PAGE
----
Kids across the country are picking out new school supplies, meeting their teachers, dusting off their schoolbags and heading back to the classroom. According to the CDC, the number of kindergartners who were up to date with their vaccinations fell below the CDC’s 95% target required for herd immunity. This represents 211,000 kindergarteners who do not have adequate protection against disease. If this trend continues, it could threaten decades of progress in controlling infectious disease.
The World Health Organization (WHO) listed vaccine hesitancy as one of its top 10 threats to global health in 2019.
The problem was exacerbated by the COVID-19 pandemic by giving anti-vaccine advocates an opportunity to ignite distrust in the COVID-19 vaccines during their rollout, bring on board new recruits and test out new messaging.
One message, in particular, is gaining momentum: vaccines and vaccine mandates are an attack on personal freedom.
Personal freedom is prioritized over public health
The anti-vaccine movement once represented a small, well-funded and vocal cohort who believed that vaccines caused autism (a claim that has been soundly and scientifically disproved). We are now experiencing the convergence of the anti-vaccine core with those carrying a politically charged message that personal freedom is paramount, a higher value than the protection of personal or community health. This effort has been catalyzed by a new narrative that government mandates—even for routine childhood vaccinations—are an intrusion on freedom.
The movement has even managed to successfully hijack the slogan “my body, my choice,” that the reproductive rights movement has used for decades. This new association has forced the reproductive rights movement to begin distancing itself from the slogan and adopting new language to advance its mission.
Distrust in science and public health
Many people expected that the COVID-19 pandemic would help diminish vaccine hesitancy as people felt the benefit of returning to routine life, which had been disrupted by the virus. Despite the enormous scientific achievement of bringing several vaccines to market in record time, the pandemic instead invigorated the anti-vaccine movement and eroded trust in government, in scientific bodies and organizations, and in public health efforts. This was in part due to inconsistent messaging, mistrust in governments and health and scientific institutions, perceptions of risk and vaccine safety and efficacy partly stemming from the rapid development.
The result is an invigorated, politically pointed, anti-vaccine movement that is showing up across the United States—in Idaho, a lawmaker introduced a bill that would define any vaccine mandates as a form of assault, while a senator in Florida called for a review of all vaccine requirements, including those for polio, mumps and rubella which have been widely accepted for decades. Many proposals, like one Tennessee bill, are portrayed as focused on COVID-19 immunizations, but in fact are drafted to broadly include any immunization. In Ohio a ballot referendum has been introduced to explicitly ban any vaccine mandates in the state constitution.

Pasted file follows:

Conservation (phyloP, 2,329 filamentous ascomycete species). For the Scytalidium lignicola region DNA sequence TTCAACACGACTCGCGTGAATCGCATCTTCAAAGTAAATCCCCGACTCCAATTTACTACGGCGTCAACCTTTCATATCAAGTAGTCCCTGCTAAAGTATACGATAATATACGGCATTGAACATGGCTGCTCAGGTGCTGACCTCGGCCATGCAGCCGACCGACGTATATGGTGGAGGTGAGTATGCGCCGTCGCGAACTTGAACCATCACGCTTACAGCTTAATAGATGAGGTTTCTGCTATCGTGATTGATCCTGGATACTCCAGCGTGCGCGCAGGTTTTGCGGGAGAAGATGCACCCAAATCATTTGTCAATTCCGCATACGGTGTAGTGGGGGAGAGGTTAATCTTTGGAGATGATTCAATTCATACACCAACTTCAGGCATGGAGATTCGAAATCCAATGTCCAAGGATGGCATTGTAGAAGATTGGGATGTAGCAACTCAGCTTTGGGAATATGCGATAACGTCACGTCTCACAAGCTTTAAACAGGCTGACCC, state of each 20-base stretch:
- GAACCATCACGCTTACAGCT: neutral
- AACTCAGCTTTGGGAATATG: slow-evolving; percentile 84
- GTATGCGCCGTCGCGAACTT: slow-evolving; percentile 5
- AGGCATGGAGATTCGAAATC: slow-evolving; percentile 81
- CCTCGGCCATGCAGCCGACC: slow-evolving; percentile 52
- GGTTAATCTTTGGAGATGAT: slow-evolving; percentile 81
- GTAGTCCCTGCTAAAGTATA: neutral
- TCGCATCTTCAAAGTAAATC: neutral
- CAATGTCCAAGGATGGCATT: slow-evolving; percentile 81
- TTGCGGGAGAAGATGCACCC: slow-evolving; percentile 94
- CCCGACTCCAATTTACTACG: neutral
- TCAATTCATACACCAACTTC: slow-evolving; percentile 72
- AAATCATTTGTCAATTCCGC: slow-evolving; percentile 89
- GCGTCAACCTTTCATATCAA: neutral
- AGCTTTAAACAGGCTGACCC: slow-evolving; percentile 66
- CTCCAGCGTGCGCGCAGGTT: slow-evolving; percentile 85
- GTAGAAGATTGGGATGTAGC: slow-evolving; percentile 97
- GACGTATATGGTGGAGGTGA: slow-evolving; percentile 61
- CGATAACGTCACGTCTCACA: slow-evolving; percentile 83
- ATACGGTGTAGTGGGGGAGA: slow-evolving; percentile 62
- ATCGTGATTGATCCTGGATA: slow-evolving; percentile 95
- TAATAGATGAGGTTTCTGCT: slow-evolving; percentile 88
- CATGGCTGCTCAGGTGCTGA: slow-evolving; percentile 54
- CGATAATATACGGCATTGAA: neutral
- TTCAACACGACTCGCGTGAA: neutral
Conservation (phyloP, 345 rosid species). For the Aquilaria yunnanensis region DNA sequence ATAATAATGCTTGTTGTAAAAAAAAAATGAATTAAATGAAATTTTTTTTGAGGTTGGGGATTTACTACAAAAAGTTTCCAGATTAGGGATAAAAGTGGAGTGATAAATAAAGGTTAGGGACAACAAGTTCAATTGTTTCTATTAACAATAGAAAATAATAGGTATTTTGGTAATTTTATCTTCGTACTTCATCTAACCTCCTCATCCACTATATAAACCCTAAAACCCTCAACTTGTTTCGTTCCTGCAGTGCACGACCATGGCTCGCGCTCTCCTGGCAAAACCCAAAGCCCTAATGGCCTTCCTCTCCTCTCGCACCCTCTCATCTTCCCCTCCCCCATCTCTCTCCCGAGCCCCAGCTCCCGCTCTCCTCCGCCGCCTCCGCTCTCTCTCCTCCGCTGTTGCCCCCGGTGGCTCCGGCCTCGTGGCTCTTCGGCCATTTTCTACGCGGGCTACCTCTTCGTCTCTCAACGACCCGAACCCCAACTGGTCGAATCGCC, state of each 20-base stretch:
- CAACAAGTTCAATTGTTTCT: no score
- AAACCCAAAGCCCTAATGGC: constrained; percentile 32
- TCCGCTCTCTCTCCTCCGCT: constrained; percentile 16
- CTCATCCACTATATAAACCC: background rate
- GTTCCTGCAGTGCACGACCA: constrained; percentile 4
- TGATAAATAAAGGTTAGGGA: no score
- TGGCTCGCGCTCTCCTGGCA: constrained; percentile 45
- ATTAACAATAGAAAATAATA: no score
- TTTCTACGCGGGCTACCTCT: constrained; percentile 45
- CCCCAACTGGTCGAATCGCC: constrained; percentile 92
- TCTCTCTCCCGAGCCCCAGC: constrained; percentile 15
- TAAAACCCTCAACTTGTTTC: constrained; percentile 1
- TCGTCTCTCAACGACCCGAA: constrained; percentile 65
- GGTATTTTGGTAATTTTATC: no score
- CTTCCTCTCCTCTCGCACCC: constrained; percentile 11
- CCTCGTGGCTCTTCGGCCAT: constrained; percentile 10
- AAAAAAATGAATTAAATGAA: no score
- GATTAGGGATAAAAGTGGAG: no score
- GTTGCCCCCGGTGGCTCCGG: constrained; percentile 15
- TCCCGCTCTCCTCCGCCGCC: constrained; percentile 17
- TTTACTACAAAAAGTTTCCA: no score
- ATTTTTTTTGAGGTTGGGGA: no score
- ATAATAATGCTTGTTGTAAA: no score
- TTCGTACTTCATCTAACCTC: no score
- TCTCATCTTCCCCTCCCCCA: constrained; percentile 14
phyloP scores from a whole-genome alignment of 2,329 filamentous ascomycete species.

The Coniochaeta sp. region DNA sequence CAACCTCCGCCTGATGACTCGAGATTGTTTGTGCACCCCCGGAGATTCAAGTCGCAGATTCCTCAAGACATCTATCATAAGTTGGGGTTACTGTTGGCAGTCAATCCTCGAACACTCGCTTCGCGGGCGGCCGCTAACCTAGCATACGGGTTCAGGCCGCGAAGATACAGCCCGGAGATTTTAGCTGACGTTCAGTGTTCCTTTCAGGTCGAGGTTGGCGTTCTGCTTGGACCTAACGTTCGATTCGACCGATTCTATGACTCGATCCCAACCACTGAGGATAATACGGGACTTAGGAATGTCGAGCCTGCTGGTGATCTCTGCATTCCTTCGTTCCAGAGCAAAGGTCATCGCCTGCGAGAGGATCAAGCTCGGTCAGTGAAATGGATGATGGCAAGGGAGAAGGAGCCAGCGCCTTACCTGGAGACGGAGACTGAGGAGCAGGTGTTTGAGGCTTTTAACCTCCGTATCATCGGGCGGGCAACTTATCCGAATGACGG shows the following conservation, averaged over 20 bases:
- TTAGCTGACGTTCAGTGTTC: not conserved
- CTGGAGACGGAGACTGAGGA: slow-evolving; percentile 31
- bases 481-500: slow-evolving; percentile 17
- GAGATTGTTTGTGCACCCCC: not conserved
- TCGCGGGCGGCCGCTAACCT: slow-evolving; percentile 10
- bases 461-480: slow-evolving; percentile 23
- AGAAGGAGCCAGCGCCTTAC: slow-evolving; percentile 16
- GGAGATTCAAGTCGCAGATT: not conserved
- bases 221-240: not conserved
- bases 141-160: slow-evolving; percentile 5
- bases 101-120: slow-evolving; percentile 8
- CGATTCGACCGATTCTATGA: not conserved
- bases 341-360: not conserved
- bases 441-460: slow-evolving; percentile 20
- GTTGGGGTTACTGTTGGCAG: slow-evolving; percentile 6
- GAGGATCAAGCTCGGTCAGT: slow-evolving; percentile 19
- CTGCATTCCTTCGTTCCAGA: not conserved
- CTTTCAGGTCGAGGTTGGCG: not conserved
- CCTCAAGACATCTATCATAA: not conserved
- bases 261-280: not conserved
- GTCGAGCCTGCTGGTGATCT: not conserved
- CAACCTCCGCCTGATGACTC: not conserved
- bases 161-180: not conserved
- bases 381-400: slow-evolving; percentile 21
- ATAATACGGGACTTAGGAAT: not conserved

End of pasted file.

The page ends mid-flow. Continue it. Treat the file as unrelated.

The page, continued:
This has had a chilling effect on parents, with some now choosing not to vaccinate their younger children when they did not question these decisions with older siblings. These worrisome developments threaten decades of public health progress and mean that outbreaks of previously controlled diseases like polio and measles have returned. In New York City, the detection of polio in wastewater, indicates the disease is already spreading beyond its initial identification in one individual living in a northern suburb.
As communicators and as a society, what can we do to overcome this barrage of opposition and combat misinformation? A coordinated communications effort to reverse the distrust must include:
Creative education. As a community, we must come together and find creative ways to educate people on these once prevalent diseases and how vaccines have in some cases helped eradicate them. This could be achieved using virtual reality (VR) or experiential demonstrations to help people understand the severity of these diseases and why we must strive to keep them from resurging.
Learning from the past. We should implement best practice from past efforts across sectors, which used similar techniques as the anti-vaccine movement to erode trust in scientific evidence. This will be no easy feat given that we are now in a values fight, not a scientific one, but will require stemming the tide of misinformation, disinformation, and deliberately misleading information and finding ways to make credible information and trusted voices spread virally.
Consistency matters. Persistent messages about the proven health benefits of vaccines are critical. These messages must come from trusted voices that traditionally include doctors and other health professionals, as well as from families, friends and local leaders (including religious leaders, community activists, business owners, etc.) who are directly impacted by the toll that vaccine gaps may be having in their own communities.
Communicate and engage with empathy. Vaccine hesitancy is a complex concern that comes about for many reasons, so it is key to approach all conversations and communications with empathy and humanity. Our world, and health and well-being, as we know it depends on it.
APCO Alumna Anna Blyth coauthored this piece.